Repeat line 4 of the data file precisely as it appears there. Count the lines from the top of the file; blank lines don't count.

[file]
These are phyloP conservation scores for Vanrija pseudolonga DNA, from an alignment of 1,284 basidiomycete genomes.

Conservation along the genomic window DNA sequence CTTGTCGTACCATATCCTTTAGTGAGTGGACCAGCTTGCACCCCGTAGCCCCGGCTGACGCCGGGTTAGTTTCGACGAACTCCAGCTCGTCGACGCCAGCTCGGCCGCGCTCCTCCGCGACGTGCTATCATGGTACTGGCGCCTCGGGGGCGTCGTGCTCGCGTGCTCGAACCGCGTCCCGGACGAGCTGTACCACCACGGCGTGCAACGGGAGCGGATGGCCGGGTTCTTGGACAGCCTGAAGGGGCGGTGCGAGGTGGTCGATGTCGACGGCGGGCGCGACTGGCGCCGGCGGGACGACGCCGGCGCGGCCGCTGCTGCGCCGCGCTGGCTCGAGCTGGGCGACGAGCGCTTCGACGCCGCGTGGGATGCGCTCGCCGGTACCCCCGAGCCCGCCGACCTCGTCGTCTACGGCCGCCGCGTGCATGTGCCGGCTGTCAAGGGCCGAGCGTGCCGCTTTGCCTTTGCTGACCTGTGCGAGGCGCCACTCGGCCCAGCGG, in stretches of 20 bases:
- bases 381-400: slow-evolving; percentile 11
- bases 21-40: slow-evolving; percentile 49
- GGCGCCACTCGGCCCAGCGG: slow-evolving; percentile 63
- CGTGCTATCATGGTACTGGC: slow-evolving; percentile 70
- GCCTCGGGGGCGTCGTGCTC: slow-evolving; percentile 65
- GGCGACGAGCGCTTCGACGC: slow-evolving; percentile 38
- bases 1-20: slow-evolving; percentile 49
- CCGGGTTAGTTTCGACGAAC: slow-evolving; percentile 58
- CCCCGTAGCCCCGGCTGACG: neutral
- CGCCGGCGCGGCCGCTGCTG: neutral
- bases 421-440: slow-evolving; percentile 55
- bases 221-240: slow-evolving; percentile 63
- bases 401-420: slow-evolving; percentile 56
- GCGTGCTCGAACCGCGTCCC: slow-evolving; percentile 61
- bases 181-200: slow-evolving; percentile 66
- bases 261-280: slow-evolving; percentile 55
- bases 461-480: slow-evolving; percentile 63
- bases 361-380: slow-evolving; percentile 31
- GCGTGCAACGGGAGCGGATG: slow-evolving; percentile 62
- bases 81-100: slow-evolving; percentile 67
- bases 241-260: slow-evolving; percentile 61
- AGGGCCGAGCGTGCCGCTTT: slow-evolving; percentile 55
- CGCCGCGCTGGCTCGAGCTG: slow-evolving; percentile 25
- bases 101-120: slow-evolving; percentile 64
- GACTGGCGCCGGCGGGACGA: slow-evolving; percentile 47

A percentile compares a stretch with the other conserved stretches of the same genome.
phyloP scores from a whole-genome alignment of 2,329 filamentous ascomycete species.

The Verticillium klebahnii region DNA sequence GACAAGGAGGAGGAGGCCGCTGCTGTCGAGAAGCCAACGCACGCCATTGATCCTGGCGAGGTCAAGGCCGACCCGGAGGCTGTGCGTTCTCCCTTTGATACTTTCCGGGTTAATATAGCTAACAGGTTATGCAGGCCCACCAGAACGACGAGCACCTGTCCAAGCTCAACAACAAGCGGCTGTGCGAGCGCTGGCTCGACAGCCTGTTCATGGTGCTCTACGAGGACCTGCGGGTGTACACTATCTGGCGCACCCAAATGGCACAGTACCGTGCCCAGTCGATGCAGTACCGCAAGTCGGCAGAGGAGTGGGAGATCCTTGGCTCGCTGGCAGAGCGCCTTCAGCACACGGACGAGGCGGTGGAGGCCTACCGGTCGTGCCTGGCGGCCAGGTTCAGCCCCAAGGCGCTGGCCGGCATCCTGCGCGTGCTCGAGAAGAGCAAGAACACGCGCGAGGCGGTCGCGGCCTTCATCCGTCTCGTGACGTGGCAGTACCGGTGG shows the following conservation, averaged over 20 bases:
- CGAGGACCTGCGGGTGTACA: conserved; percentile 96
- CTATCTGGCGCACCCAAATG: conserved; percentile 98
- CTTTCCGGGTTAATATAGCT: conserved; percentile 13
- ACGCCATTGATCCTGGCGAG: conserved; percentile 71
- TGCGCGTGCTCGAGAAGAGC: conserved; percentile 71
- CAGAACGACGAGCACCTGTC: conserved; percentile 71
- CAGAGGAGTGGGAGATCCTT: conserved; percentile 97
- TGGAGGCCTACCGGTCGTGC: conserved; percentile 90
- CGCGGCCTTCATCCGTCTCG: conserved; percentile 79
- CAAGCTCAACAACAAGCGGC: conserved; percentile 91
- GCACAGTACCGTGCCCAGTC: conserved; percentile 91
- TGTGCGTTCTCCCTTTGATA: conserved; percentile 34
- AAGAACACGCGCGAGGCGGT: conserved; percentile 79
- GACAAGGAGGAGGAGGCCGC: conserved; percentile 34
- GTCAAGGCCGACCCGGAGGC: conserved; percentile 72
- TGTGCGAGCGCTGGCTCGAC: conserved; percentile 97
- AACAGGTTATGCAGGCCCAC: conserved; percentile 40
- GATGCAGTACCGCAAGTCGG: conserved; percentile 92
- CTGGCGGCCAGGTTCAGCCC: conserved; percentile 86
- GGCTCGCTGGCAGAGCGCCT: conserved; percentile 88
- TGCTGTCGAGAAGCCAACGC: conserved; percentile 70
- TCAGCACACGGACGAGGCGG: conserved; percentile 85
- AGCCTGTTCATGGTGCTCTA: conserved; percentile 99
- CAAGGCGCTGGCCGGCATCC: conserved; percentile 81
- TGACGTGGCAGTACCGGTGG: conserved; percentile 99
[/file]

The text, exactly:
- bases 21-40: slow-evolving; percentile 49